DAN Legal Network

Verse yourself on the important legal topics of medical questionnaires, post-dive and pre-dive logs, and safe travelling to dive sites.
The medical enquiry

To quote a seasoned diving professional: “There is nothing underwater worth risking your life to see. Be truthful and accurate when completing your medical history questionnaire.”

Those who have followed the ongoing series of discussions about scuba diving and the law would have noticed that we have been concentrating mainly on liability issues, following the occurrence of a potential incident and the legal consequences thereof. In this article, we turn the focus toward preventing incidents and the individual diver’s responsibility in this process. Might I hasten to add that this is actually more important than managing or mitigating the consequences of a loss. Hence, this discussion revolves around prevention rather than cure. By way of analogy: When you go into a malaria area, you take preventative medication; it makes medical sense. When you get married, you sign an antenuptial contract to mitigate potential complications in the event of a divorce.
In the same way, your medical history questionnaire forms a major part of protecting your health and safety interests, including the possible recommendation to see a physician, before beginning scuba diving training.
At the beginning of every scuba diving training programme, and sometimes even prior to dives by previously certified divers, participants will be required to fill out a medical history questionnaire. This questionnaire is part of a larger document called the medical statement. You may have enrolled for a specific course where it forms part of the initial paperwork. Alternatively, you may seize the opportunity for diving training on the spur of the moment while on holiday, whether in the form of a full dive training programme or by means of a shortened resort course. Either way, at some stage you are given a medical questionnaire. Even certified divers and existing DAN-SA members may decide to enrol in additional diver training programmes where they too will be handed a medical questionnaire. Now, the dilemma is this: You may really want to go diving and, therefore, you may be tempted to simply check everything off so that you are cleared for diving with no hassles. You may even, truthfully or otherwise, forget about the asthma (or any other illness for that matter) that you have, or had, even as a child years before.

Some dive operators go as far as to give online hints on how to fill out the questionnaire properly. DAN-SA applauds these initiatives. However, the onus remains on you, as the deponent, to ensure that accurate information is provided. Some franchises retain a clause (correctly so, in our view) that states: “The information I have provided about my medical history is accurate to the best of my knowledge. I agree to accept responsibility for omissions regarding my failure to disclose any existing or past health condition”. The medical statement and history enquiries have explanatory content and bold-lettered wording that request you to read carefully and apply your mind to the questions and answers before answering them. Admittedly, some of the information on the recreational scuba diver’s physical examination may not apply to you. However, it is beyond the field of knowledge of a lay person to interpret any exceptions. In fact, it may even be beyond the field of expertise of a general practitioner who is unfamiliar with scuba diving. Therefore, if the opportunity is available, we advise that the form be completed in consultation with your physician. If you are under the care of a doctor, you obviously have some information to add to the form, right? If your doctor is not available, or if you have any doubts whatsoever, please feel free to contact DAN-SA. DAN-SA has access to a panel of diving medical experts – all of whom are divers themselves and are in favour of helping divers to dive safely (even with certain medical conditions that might be considered disqualifying otherwise). Also, remember that the diving operator or instructor is unlikely to be a physician. They may guide you in the completion of the form, but the guidance may also be insubstantial. Therefore, first and foremost, it is crucial to answer the questionnaire truthfully. If in doubt, call DAN-SA.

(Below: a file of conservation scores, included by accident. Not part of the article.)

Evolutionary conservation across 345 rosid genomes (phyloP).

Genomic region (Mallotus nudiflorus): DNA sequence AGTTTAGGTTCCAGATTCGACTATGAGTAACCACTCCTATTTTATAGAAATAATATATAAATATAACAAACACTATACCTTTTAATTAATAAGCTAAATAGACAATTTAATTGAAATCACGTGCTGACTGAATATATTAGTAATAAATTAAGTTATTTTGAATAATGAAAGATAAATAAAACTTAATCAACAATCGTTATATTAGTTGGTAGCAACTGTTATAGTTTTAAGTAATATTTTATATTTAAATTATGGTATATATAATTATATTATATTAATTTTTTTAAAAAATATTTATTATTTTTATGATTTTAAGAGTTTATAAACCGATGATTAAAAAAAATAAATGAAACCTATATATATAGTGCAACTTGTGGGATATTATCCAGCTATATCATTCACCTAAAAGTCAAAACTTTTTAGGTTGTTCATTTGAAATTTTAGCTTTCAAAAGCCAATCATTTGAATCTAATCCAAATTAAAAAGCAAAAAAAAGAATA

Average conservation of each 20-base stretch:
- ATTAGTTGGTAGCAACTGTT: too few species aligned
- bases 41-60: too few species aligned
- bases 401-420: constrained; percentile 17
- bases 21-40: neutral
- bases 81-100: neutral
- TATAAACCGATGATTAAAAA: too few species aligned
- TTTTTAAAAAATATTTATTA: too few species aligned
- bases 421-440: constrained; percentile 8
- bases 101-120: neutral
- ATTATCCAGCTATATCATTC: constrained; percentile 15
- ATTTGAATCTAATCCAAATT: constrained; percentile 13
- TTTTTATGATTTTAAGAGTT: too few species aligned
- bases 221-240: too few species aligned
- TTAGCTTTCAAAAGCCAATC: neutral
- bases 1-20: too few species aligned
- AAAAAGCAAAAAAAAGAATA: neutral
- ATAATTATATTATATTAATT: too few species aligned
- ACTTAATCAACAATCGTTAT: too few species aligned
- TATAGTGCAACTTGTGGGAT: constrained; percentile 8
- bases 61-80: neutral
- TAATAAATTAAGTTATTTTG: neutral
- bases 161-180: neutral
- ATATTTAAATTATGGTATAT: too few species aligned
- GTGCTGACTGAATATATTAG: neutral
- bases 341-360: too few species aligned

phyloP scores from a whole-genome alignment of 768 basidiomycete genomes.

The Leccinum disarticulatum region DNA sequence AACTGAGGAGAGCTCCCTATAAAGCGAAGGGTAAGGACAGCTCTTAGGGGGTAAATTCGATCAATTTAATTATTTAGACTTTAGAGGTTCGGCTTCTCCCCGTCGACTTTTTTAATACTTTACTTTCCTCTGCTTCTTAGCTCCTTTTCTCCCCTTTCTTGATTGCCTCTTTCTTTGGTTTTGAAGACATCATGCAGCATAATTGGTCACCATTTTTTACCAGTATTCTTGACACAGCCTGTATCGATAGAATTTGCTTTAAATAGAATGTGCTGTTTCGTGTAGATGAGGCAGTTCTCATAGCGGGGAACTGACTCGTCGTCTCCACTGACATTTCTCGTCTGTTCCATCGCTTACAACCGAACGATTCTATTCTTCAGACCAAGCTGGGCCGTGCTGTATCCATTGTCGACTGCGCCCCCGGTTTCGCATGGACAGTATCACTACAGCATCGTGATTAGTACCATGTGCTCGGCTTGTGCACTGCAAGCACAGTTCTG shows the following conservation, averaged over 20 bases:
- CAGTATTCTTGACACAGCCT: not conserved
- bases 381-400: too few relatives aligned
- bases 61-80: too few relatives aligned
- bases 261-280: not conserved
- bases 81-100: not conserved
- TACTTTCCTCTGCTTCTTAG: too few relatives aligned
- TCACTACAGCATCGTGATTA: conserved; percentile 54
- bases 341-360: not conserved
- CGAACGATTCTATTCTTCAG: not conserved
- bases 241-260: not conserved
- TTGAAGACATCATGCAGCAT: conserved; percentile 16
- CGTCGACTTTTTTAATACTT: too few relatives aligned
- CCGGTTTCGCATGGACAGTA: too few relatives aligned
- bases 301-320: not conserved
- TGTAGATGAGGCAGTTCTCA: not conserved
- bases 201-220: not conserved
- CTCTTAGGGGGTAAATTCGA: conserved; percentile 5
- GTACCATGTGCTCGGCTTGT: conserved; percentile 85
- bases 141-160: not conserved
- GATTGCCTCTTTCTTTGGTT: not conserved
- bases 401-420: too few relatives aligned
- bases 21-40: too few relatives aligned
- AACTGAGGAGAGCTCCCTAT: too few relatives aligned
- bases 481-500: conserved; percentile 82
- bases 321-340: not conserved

You wear a seatbelt on every drive, even when it does not come into play. We do this because it is wise to do so and also because it is a legal requirement in most countries. The same is true for the medical questionnaire. If things go wrong and you have withheld certain medical history information, there may be several complications; including putting other divers’ lives at risk if you were to have a medical emergency due to an undeclared condition. In addition, the denial of any medical condition may also lead first responders and rescuers to presume that your untoward symptoms are diving related rather than possibly due to a known medical condition, thereby causing delays in receiving the appropriate treatment.